Why the Leeds and Bradford tram proposals are a blueprint for future city connection and regeneration

The recent announcement of a £2.5bn mass transit system between Leeds and Bradford has highlighted the government's intention to develop tram systems in some of the UK's key cities.

As the biggest infrastructure project West Yorkshire has seen since the development of the motorways six decades ago, there are undoubtedly exciting opportunities ahead. Matt Rudman, regional director for transport and mobility planning at SLR Consulting, takes a closer look at what these opportunities may be, and what they could mean for the region, as well as further afield.

As we head towards a general election, the current government's public transport legacy is likely to be tied to HS2 and its implications. Infrastructure industry experts have reflected on mixed sentiment with the announcement of 'Network North' to replace the northern leg of the high-speed rail project, which would have run through Leeds, the Pennines and through to Manchester, but recent regional plans for the £2.5bn tram link for Leeds and Bradford have been well received in West Yorkshire.

Leeds in particular is an important transport hub for links to the rest of the north and beyond, so it's important it has robust and appropriate infrastructure in place to play its part. Generally speaking, heavy rail infrastructure in Leeds and Bradford works well but during the tram proposal consultations it became clear that capacity constraints of the road system were causing problems by limiting the scope of wider regeneration efforts across both cities. There is also a fast-growing population in the two cities, and therefore new housing is needed to support those moving into, and growing up within the area. With this in mind, local government has had to think laterally about other modern methods of transport and how they can be considered in the wider mass transit strategy for the region.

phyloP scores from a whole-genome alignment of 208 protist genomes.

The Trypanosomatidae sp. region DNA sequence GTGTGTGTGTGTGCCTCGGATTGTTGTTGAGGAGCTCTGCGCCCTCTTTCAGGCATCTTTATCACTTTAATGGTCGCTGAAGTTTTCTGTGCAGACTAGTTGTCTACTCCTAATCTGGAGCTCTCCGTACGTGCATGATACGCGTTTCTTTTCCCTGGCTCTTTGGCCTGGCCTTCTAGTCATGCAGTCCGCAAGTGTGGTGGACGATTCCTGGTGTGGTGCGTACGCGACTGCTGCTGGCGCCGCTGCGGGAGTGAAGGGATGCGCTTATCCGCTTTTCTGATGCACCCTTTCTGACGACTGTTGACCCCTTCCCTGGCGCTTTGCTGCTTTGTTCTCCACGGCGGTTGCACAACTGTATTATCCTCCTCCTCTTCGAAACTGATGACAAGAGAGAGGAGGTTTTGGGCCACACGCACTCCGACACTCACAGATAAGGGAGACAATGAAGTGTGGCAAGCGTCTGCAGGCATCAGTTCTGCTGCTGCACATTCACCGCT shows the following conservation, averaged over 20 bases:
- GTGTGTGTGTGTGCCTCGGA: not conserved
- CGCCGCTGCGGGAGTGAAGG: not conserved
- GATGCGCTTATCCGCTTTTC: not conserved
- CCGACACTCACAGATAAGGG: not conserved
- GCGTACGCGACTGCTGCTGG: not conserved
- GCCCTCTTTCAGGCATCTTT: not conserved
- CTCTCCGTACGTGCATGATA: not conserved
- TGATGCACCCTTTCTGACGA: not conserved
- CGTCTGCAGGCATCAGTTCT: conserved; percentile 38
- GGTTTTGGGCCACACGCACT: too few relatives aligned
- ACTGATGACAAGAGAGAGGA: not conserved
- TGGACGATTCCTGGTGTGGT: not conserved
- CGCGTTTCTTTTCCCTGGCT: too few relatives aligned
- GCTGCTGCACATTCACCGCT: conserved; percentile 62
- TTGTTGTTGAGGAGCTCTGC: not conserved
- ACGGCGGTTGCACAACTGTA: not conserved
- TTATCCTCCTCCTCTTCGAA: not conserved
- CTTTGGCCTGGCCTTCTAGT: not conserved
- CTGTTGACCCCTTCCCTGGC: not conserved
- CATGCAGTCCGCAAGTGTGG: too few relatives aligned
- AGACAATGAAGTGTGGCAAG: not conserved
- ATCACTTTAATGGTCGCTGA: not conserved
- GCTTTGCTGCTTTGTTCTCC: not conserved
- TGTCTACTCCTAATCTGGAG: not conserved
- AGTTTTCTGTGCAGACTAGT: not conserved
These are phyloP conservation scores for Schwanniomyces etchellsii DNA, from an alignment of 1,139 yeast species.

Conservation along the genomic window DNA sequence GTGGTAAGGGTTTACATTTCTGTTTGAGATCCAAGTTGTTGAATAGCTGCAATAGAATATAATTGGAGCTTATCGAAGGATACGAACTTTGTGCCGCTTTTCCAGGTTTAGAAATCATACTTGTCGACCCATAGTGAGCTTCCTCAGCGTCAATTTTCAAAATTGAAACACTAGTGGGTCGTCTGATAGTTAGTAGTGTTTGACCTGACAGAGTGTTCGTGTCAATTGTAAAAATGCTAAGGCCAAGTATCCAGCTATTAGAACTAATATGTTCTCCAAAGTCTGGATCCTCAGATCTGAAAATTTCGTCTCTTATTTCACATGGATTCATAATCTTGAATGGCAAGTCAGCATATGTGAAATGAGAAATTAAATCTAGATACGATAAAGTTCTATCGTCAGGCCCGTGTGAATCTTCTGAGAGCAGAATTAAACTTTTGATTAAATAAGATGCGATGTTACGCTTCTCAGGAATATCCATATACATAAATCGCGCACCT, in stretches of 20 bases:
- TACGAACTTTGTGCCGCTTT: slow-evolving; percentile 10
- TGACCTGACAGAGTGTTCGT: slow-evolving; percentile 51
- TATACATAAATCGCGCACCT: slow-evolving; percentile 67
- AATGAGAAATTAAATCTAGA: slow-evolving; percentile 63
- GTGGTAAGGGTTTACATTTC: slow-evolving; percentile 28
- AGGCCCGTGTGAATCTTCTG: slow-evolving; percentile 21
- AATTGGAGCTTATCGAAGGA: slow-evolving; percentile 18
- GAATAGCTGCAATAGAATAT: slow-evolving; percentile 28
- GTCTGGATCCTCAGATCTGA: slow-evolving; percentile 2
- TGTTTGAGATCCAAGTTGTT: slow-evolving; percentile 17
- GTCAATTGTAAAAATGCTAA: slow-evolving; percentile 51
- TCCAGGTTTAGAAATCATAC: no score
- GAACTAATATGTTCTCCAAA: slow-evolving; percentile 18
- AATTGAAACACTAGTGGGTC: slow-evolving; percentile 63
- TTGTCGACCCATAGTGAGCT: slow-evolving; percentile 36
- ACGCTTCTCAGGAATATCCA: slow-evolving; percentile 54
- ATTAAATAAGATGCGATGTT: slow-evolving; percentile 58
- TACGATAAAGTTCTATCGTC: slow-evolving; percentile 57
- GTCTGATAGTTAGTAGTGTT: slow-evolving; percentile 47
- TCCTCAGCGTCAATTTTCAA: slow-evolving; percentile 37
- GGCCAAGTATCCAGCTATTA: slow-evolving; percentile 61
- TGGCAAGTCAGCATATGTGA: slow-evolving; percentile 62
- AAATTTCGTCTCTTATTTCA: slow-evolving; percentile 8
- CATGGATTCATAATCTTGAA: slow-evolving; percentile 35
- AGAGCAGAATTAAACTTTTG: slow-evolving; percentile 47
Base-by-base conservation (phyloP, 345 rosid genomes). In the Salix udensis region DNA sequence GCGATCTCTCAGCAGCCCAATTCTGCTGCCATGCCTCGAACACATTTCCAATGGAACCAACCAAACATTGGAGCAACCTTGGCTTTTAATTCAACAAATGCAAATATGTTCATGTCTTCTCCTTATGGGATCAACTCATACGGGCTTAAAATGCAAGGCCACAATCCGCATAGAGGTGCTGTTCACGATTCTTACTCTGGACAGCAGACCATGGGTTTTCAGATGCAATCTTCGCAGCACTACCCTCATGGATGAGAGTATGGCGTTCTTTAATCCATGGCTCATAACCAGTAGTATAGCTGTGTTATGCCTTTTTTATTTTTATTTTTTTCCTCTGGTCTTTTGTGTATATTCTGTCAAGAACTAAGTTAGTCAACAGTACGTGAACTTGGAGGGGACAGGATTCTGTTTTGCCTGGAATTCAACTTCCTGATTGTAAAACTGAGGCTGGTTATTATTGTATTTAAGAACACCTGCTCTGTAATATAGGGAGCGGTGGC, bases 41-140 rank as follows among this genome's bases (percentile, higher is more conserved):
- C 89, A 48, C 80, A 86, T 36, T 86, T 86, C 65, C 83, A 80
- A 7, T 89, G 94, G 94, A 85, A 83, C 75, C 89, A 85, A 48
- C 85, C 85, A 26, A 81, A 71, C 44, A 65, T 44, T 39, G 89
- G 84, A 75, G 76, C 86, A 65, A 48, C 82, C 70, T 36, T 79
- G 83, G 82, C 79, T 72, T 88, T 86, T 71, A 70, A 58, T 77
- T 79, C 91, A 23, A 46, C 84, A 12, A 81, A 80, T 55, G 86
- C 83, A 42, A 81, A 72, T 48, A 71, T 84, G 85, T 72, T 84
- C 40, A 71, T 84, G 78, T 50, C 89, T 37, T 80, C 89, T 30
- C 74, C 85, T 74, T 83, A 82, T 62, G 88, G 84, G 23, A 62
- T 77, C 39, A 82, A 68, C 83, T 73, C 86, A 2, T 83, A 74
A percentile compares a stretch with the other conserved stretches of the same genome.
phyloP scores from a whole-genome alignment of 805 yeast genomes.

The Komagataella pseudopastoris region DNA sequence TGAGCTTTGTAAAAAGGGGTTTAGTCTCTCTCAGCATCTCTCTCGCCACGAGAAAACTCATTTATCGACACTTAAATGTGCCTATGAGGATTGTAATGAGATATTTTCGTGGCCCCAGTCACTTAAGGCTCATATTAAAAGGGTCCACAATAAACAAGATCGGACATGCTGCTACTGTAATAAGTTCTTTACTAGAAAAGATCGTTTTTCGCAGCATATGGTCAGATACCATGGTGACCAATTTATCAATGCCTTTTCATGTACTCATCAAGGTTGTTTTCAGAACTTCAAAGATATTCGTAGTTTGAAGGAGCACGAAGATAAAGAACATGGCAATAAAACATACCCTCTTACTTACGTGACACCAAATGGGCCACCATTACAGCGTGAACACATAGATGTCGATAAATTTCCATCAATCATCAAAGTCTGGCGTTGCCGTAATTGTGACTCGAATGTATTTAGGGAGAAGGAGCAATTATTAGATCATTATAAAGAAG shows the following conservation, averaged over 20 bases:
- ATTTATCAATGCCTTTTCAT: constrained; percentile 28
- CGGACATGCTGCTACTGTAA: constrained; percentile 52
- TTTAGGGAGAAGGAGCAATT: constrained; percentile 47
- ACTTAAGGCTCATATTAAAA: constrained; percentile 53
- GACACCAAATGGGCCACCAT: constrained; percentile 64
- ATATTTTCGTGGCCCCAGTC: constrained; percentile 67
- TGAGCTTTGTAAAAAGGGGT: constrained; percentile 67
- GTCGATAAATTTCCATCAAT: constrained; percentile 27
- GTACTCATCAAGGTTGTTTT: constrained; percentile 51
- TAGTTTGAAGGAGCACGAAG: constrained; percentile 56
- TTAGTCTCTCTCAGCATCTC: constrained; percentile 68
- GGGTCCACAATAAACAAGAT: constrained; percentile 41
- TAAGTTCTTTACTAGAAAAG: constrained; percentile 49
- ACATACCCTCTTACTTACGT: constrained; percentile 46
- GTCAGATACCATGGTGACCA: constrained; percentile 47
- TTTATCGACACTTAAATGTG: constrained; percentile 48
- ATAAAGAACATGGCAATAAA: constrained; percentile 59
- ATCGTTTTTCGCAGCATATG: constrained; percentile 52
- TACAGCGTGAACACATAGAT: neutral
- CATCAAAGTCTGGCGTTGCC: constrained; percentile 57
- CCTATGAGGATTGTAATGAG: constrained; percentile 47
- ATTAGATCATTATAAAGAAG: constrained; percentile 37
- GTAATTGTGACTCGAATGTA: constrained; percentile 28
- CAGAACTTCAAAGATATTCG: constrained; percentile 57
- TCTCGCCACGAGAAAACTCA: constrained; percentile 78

To address this, a design for a two-line tram system has recently been announced, which will link the cities and across Leeds. This is fantastic progress for the region which has seen a number of false starts, including a Trolleybus scheme that was scrapped eight years ago.


Having a modern, clean and environmentally friendly method of transport that is widely accessible is clearly going to be hugely beneficial for the region, but there are also a number of positives to the scheme that may not be immediately obvious.

It's clear that the scheme developers have learnt from past mistakes in that the proposed routes are ideally placed to benefit as many areas and people as possible. The first phase – provisionally labelled the Leeds Line – is planned to link St James' Hospital through to Leeds city centre, then on to Elland Road stadium before terminating at the White Rose shopping centre.

As well as connecting the city to both acute hospitals and two key locations – the stadium and the shopping centre – that have significant footfall, this line also better serves growing suburbs such as Morley; Cottingley and Burmantofts, guaranteeing good patronage and revenue for the system and enabling growth at these nodes.